The Arctic camel was 30 percent larger than modern camels, she said. Her best guess is it was one-humped.
Although native camels are now only found in Africa and Asia, scientists have long believed the species actually developed in North America and later died out. Camel remains have been previously found in the Yukon.
What makes Rybczynski's find special is not only how far north it was found, but its state of preservation.
The 30 fragments found in the sand and pebbles of the tundra were mummified, not fossilized. So despite their age, the pieces preserved tiny fragments of collagen within them, a common type of protein found in bones.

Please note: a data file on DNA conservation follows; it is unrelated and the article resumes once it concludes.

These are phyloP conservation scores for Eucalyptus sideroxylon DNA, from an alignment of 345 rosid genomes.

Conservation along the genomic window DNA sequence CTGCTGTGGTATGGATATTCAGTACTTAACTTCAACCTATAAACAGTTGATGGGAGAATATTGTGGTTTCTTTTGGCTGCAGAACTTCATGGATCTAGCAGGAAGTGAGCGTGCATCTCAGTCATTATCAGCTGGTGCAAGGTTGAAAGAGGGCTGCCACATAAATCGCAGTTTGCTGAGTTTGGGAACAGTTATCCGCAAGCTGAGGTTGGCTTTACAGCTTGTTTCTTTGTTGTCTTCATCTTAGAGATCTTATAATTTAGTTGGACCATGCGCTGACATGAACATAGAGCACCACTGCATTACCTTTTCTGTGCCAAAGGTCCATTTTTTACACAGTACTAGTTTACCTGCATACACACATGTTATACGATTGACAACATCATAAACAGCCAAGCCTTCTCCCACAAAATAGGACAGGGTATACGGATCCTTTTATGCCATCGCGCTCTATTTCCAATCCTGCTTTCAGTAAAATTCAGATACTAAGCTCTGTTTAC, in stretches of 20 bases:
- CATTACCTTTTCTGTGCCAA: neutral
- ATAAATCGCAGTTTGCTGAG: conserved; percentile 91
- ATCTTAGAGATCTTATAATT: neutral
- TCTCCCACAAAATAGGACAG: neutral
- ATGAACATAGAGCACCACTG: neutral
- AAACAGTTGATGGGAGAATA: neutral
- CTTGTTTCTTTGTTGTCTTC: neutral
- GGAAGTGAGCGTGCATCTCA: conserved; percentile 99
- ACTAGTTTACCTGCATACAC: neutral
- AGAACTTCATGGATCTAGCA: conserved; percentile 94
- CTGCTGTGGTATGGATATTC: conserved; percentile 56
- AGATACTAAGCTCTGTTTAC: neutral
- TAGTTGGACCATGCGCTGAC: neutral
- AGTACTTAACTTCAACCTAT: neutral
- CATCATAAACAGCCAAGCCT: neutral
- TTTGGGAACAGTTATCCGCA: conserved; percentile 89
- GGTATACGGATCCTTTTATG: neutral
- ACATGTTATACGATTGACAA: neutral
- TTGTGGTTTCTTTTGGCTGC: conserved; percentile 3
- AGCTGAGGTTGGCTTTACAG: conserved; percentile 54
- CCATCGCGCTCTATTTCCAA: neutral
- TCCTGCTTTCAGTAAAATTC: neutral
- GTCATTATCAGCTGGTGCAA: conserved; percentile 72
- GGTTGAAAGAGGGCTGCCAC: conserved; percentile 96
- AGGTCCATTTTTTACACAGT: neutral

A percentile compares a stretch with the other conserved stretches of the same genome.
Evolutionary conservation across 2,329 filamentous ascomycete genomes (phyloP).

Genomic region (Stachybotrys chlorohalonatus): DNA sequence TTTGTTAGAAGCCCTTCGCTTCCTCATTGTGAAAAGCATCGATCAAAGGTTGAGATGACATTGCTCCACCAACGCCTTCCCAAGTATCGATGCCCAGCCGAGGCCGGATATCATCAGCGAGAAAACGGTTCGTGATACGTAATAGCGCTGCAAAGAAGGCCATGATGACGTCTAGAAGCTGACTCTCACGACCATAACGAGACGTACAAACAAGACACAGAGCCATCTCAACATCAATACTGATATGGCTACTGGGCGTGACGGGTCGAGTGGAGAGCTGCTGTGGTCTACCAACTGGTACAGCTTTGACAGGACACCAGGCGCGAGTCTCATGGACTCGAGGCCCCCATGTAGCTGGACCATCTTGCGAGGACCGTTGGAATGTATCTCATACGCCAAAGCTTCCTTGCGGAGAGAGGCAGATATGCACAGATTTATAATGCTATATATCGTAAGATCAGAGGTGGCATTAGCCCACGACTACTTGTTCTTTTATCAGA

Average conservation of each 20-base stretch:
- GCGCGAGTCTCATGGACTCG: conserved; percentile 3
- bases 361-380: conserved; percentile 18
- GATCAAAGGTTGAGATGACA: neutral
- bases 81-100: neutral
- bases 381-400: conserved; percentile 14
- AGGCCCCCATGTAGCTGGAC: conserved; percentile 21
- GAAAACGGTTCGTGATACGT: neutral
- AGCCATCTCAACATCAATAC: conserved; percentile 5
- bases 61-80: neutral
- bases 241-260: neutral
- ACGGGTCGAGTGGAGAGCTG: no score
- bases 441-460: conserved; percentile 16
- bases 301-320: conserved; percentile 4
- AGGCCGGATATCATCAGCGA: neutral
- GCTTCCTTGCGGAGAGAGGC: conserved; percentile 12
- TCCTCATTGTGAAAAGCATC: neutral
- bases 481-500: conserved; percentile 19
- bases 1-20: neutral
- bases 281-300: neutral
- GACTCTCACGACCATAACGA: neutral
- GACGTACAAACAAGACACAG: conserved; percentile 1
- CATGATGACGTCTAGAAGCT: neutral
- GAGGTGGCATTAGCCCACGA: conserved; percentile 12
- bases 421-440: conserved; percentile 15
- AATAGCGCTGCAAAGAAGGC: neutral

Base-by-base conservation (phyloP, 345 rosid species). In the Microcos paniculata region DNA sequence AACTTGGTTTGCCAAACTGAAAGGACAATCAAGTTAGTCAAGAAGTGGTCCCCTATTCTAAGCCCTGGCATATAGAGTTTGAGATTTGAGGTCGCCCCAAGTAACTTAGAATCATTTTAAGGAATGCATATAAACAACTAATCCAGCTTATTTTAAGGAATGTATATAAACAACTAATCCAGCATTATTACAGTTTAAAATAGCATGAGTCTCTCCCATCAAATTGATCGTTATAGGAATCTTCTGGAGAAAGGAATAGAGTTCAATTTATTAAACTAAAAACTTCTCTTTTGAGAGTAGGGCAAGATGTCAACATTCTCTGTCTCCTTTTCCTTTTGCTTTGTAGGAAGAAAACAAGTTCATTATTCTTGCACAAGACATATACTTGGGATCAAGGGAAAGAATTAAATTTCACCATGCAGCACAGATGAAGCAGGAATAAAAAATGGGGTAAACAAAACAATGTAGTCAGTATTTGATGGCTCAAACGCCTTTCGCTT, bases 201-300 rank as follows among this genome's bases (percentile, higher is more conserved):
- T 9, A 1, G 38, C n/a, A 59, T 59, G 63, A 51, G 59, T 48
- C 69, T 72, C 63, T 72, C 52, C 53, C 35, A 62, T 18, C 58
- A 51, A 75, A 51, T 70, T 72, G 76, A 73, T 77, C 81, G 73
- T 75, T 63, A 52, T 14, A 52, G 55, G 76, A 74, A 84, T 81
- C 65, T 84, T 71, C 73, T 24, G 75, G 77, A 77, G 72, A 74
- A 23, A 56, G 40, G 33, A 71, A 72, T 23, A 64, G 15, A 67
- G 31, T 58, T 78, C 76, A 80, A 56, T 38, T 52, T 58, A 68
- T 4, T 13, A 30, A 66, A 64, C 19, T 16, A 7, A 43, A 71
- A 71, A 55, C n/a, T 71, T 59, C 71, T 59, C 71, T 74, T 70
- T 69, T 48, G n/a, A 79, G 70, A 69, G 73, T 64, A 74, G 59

Analyzing that protein not only proved the fragments were from camels, but from a type of camel that is much more closely related to the modern version than the Yukon camel. Out of the dozens of camel species that once roamed North America, the type Rybczynski found was one of the most likely to have crossed the Bering land bridge and colonized the deserts.
"This is the one that's tied to the ancestry of modern camels," she said.
Copyright 2013 The Associated Press.